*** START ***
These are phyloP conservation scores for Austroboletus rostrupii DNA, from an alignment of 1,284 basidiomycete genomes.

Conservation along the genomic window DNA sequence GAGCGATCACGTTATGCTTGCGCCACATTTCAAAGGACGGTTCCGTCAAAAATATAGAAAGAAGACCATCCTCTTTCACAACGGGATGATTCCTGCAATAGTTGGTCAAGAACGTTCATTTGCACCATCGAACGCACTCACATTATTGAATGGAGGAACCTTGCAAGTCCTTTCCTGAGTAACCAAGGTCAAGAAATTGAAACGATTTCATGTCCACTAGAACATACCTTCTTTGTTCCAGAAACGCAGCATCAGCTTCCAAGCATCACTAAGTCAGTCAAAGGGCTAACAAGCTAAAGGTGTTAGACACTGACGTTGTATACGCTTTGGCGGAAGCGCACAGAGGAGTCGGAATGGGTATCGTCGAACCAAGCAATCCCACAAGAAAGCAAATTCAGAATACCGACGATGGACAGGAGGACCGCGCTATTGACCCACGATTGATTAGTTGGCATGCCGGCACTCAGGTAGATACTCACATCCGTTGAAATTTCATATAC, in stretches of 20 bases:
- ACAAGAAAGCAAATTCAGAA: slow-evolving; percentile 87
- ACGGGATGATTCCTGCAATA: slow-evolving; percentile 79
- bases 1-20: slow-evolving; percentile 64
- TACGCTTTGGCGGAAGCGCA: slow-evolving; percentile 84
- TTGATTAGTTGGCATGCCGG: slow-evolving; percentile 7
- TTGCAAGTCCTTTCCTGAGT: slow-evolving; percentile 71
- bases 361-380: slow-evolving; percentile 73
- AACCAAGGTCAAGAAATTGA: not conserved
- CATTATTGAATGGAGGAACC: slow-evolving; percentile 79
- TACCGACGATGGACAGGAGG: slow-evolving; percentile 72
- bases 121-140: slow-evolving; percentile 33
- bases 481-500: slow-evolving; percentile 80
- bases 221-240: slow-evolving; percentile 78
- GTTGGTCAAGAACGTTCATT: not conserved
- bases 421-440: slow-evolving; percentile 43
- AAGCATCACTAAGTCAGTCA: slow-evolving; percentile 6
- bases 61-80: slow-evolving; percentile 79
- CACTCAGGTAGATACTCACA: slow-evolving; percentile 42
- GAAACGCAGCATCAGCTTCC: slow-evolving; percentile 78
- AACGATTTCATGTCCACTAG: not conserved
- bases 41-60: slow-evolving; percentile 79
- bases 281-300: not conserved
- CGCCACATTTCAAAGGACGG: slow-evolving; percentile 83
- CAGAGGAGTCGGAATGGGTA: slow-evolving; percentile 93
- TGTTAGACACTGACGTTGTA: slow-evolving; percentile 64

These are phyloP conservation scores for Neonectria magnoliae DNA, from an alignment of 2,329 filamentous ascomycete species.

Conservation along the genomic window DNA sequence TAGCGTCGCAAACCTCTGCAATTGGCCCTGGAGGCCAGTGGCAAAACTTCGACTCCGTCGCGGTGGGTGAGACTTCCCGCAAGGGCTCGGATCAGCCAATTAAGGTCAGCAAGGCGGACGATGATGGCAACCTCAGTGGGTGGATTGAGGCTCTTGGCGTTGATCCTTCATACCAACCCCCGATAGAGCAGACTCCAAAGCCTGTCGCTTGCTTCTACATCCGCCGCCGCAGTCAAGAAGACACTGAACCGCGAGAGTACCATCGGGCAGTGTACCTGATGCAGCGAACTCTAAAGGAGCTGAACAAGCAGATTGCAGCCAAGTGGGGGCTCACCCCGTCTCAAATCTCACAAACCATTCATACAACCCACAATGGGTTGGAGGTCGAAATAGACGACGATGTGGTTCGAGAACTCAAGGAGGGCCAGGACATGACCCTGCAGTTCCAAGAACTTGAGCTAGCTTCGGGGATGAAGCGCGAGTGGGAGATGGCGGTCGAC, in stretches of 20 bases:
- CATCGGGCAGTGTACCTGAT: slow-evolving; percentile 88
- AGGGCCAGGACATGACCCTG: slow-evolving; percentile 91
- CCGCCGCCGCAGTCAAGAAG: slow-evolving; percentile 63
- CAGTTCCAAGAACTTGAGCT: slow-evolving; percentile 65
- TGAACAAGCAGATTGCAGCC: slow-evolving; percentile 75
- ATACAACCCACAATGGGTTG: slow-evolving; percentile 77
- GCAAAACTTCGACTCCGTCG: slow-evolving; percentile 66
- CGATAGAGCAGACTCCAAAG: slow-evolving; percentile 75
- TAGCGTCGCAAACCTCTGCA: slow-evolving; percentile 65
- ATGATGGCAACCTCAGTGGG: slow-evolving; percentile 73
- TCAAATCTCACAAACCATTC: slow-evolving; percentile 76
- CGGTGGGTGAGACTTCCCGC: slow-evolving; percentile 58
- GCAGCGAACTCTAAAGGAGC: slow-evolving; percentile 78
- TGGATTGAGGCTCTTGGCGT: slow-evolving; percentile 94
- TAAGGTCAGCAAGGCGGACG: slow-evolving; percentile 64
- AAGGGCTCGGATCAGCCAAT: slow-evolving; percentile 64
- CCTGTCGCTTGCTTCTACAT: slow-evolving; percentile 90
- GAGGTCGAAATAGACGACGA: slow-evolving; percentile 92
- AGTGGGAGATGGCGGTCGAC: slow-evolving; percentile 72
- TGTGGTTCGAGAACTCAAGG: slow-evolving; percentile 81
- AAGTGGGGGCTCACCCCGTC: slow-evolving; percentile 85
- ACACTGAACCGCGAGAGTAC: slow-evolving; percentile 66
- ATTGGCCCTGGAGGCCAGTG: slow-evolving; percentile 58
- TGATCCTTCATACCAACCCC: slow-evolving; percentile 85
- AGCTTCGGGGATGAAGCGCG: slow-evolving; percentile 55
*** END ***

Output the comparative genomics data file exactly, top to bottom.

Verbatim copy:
These are phyloP conservation scores for Austroboletus rostrupii DNA, from an alignment of 1,284 basidiomycete genomes.

Conservation along the genomic window DNA sequence GAGCGATCACGTTATGCTTGCGCCACATTTCAAAGGACGGTTCCGTCAAAAATATAGAAAGAAGACCATCCTCTTTCACAACGGGATGATTCCTGCAATAGTTGGTCAAGAACGTTCATTTGCACCATCGAACGCACTCACATTATTGAATGGAGGAACCTTGCAAGTCCTTTCCTGAGTAACCAAGGTCAAGAAATTGAAACGATTTCATGTCCACTAGAACATACCTTCTTTGTTCCAGAAACGCAGCATCAGCTTCCAAGCATCACTAAGTCAGTCAAAGGGCTAACAAGCTAAAGGTGTTAGACACTGACGTTGTATACGCTTTGGCGGAAGCGCACAGAGGAGTCGGAATGGGTATCGTCGAACCAAGCAATCCCACAAGAAAGCAAATTCAGAATACCGACGATGGACAGGAGGACCGCGCTATTGACCCACGATTGATTAGTTGGCATGCCGGCACTCAGGTAGATACTCACATCCGTTGAAATTTCATATAC, in stretches of 20 bases:
- ACAAGAAAGCAAATTCAGAA: slow-evolving; percentile 87
- ACGGGATGATTCCTGCAATA: slow-evolving; percentile 79
- bases 1-20: slow-evolving; percentile 64
- TACGCTTTGGCGGAAGCGCA: slow-evolving; percentile 84
- TTGATTAGTTGGCATGCCGG: slow-evolving; percentile 7
- TTGCAAGTCCTTTCCTGAGT: slow-evolving; percentile 71
- bases 361-380: slow-evolving; percentile 73
- AACCAAGGTCAAGAAATTGA: not conserved
- CATTATTGAATGGAGGAACC: slow-evolving; percentile 79
- TACCGACGATGGACAGGAGG: slow-evolving; percentile 72
- bases 121-140: slow-evolving; percentile 33
- bases 481-500: slow-evolving; percentile 80
- bases 221-240: slow-evolving; percentile 78
- GTTGGTCAAGAACGTTCATT: not conserved
- bases 421-440: slow-evolving; percentile 43
- AAGCATCACTAAGTCAGTCA: slow-evolving; percentile 6
- bases 61-80: slow-evolving; percentile 79
- CACTCAGGTAGATACTCACA: slow-evolving; percentile 42
- GAAACGCAGCATCAGCTTCC: slow-evolving; percentile 78
- AACGATTTCATGTCCACTAG: not conserved
- bases 41-60: slow-evolving; percentile 79
- bases 281-300: not conserved
- CGCCACATTTCAAAGGACGG: slow-evolving; percentile 83
- CAGAGGAGTCGGAATGGGTA: slow-evolving; percentile 93
- TGTTAGACACTGACGTTGTA: slow-evolving; percentile 64

These are phyloP conservation scores for Neonectria magnoliae DNA, from an alignment of 2,329 filamentous ascomycete species.

Conservation along the genomic window DNA sequence TAGCGTCGCAAACCTCTGCAATTGGCCCTGGAGGCCAGTGGCAAAACTTCGACTCCGTCGCGGTGGGTGAGACTTCCCGCAAGGGCTCGGATCAGCCAATTAAGGTCAGCAAGGCGGACGATGATGGCAACCTCAGTGGGTGGATTGAGGCTCTTGGCGTTGATCCTTCATACCAACCCCCGATAGAGCAGACTCCAAAGCCTGTCGCTTGCTTCTACATCCGCCGCCGCAGTCAAGAAGACACTGAACCGCGAGAGTACCATCGGGCAGTGTACCTGATGCAGCGAACTCTAAAGGAGCTGAACAAGCAGATTGCAGCCAAGTGGGGGCTCACCCCGTCTCAAATCTCACAAACCATTCATACAACCCACAATGGGTTGGAGGTCGAAATAGACGACGATGTGGTTCGAGAACTCAAGGAGGGCCAGGACATGACCCTGCAGTTCCAAGAACTTGAGCTAGCTTCGGGGATGAAGCGCGAGTGGGAGATGGCGGTCGAC, in stretches of 20 bases:
- CATCGGGCAGTGTACCTGAT: slow-evolving; percentile 88
- AGGGCCAGGACATGACCCTG: slow-evolving; percentile 91
- CCGCCGCCGCAGTCAAGAAG: slow-evolving; percentile 63
- CAGTTCCAAGAACTTGAGCT: slow-evolving; percentile 65
- TGAACAAGCAGATTGCAGCC: slow-evolving; percentile 75
- ATACAACCCACAATGGGTTG: slow-evolving; percentile 77
- GCAAAACTTCGACTCCGTCG: slow-evolving; percentile 66
- CGATAGAGCAGACTCCAAAG: slow-evolving; percentile 75
- TAGCGTCGCAAACCTCTGCA: slow-evolving; percentile 65
- ATGATGGCAACCTCAGTGGG: slow-evolving; percentile 73
- TCAAATCTCACAAACCATTC: slow-evolving; percentile 76
- CGGTGGGTGAGACTTCCCGC: slow-evolving; percentile 58
- GCAGCGAACTCTAAAGGAGC: slow-evolving; percentile 78
- TGGATTGAGGCTCTTGGCGT: slow-evolving; percentile 94
- TAAGGTCAGCAAGGCGGACG: slow-evolving; percentile 64
- AAGGGCTCGGATCAGCCAAT: slow-evolving; percentile 64
- CCTGTCGCTTGCTTCTACAT: slow-evolving; percentile 90
- GAGGTCGAAATAGACGACGA: slow-evolving; percentile 92
- AGTGGGAGATGGCGGTCGAC: slow-evolving; percentile 72
- TGTGGTTCGAGAACTCAAGG: slow-evolving; percentile 81
- AAGTGGGGGCTCACCCCGTC: slow-evolving; percentile 85
- ACACTGAACCGCGAGAGTAC: slow-evolving; percentile 66
- ATTGGCCCTGGAGGCCAGTG: slow-evolving; percentile 58
- TGATCCTTCATACCAACCCC: slow-evolving; percentile 85
- AGCTTCGGGGATGAAGCGCG: slow-evolving; percentile 55